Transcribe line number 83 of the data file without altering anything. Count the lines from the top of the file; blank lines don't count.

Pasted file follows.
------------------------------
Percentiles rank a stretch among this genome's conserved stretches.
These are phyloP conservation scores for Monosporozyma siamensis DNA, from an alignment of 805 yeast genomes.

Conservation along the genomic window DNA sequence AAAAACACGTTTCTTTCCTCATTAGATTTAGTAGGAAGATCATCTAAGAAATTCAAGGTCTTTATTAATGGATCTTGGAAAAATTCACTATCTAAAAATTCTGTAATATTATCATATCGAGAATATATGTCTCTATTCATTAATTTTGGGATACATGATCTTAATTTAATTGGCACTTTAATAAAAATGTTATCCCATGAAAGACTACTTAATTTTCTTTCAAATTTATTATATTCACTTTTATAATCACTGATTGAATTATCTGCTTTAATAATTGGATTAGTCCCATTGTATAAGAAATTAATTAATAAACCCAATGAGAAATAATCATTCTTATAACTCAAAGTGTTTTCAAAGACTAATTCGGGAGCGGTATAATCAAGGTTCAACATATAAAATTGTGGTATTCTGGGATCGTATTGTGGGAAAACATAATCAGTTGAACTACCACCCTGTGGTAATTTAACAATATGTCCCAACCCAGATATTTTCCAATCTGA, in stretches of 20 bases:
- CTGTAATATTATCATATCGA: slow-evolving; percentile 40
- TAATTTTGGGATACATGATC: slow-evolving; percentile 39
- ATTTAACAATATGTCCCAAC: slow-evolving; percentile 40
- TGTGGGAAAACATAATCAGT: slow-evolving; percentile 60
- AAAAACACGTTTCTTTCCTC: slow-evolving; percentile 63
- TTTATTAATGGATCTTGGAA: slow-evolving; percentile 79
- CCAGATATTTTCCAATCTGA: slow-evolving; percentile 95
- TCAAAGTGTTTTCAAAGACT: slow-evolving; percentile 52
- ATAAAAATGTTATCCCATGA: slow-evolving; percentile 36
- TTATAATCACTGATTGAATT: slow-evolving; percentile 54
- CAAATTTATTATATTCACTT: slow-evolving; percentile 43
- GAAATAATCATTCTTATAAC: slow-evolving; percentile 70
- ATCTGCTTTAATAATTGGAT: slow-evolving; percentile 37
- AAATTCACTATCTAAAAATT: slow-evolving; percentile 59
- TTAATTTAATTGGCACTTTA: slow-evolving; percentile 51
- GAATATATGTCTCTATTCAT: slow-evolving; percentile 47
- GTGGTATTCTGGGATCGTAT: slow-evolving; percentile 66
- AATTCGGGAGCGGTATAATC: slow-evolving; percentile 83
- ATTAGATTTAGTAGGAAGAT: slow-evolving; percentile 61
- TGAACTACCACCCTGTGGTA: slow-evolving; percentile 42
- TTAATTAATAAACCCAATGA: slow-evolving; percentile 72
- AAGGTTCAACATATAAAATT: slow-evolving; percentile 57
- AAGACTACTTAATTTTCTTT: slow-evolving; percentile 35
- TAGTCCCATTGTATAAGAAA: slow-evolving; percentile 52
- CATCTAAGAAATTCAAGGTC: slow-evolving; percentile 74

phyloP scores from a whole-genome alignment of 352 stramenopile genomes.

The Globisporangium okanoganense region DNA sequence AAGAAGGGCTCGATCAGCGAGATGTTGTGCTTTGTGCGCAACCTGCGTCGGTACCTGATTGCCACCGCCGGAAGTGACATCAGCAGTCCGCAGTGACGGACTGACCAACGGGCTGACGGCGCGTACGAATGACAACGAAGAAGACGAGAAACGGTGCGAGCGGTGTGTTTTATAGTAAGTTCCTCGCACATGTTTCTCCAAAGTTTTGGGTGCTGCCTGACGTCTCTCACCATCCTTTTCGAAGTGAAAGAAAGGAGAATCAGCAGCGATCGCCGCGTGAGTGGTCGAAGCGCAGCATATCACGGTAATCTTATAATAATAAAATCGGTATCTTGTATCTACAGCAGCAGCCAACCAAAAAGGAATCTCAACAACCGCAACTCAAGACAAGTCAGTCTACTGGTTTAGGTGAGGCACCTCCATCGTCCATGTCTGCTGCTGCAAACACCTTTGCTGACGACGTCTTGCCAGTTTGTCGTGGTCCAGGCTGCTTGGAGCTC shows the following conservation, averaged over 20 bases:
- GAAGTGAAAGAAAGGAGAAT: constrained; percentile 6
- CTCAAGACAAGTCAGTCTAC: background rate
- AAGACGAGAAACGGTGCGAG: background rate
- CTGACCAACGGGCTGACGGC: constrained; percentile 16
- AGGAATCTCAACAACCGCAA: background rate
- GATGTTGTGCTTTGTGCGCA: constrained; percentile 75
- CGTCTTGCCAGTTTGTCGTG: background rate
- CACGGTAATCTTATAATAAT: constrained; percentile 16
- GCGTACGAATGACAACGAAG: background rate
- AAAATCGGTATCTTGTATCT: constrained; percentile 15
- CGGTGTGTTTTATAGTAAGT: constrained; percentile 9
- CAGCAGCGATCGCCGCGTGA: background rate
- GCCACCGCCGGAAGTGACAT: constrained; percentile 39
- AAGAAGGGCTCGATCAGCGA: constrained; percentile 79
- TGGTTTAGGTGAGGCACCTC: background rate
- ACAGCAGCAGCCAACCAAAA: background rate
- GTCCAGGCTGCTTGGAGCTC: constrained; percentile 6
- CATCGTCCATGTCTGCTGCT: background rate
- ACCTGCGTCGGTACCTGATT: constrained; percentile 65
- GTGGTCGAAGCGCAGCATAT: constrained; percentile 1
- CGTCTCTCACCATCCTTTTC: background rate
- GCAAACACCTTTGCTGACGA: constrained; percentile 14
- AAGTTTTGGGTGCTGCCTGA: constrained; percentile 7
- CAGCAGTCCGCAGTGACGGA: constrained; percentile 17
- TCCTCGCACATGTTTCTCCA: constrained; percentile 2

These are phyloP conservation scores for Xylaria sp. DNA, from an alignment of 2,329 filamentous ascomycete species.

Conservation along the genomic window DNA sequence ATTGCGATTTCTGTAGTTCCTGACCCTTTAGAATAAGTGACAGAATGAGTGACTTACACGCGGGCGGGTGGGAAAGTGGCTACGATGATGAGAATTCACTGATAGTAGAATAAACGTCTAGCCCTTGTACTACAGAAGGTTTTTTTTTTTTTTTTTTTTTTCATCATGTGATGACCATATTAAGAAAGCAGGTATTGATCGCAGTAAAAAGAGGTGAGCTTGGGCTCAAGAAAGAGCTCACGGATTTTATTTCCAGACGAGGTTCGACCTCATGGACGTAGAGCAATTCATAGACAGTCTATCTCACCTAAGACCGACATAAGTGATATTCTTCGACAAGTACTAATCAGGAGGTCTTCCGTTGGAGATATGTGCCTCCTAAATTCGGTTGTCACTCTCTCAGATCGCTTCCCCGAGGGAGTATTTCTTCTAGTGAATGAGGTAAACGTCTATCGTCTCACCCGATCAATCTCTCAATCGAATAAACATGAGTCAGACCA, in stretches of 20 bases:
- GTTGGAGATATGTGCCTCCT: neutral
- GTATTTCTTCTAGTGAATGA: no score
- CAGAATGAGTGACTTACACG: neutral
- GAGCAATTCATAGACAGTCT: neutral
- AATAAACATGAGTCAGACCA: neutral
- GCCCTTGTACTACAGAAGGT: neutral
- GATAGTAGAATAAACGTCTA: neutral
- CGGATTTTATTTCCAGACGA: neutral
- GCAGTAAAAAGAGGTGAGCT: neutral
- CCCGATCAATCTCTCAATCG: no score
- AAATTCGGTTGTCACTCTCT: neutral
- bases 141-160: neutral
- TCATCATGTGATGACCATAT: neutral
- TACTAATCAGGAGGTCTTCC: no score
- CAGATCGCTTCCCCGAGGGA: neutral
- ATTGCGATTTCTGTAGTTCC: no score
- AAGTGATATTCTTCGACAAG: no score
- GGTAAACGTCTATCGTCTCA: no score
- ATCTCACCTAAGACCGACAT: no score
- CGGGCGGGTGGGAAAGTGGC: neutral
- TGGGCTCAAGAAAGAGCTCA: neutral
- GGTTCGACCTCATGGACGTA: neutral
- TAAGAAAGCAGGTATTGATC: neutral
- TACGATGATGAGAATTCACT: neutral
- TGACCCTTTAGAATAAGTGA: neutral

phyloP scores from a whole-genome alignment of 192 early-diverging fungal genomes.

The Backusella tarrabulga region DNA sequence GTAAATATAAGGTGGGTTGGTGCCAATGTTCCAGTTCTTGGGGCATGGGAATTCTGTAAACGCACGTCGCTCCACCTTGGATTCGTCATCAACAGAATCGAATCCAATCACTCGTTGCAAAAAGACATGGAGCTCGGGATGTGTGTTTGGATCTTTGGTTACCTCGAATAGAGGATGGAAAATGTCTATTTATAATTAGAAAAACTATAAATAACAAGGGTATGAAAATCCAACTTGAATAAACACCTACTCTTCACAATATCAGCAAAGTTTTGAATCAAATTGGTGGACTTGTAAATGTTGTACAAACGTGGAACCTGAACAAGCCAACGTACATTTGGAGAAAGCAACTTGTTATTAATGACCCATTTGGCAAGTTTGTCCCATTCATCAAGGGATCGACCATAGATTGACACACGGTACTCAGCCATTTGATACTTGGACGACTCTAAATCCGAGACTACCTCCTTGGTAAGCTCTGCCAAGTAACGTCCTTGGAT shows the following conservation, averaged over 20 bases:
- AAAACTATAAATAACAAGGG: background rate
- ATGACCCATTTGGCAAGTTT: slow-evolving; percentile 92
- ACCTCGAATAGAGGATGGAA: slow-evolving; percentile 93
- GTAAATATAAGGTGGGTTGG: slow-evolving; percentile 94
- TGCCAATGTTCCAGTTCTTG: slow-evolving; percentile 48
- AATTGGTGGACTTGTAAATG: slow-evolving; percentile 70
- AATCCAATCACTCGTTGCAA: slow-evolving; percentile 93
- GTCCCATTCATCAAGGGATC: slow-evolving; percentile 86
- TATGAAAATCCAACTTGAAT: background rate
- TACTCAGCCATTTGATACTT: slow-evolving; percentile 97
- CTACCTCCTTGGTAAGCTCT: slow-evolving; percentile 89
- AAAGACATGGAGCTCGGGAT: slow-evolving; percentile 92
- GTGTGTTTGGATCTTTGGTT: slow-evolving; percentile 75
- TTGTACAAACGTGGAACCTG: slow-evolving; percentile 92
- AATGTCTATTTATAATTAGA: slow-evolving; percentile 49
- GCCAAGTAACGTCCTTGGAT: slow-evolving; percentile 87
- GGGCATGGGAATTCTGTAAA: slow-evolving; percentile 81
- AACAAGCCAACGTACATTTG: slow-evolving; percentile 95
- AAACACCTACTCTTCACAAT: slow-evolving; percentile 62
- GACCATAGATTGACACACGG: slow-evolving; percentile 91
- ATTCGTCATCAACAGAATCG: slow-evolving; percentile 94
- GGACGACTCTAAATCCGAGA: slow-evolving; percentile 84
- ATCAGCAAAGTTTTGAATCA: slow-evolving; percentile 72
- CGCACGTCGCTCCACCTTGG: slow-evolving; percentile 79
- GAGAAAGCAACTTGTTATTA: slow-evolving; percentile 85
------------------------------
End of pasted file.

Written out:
phyloP scores from a whole-genome alignment of 192 early-diverging fungal genomes.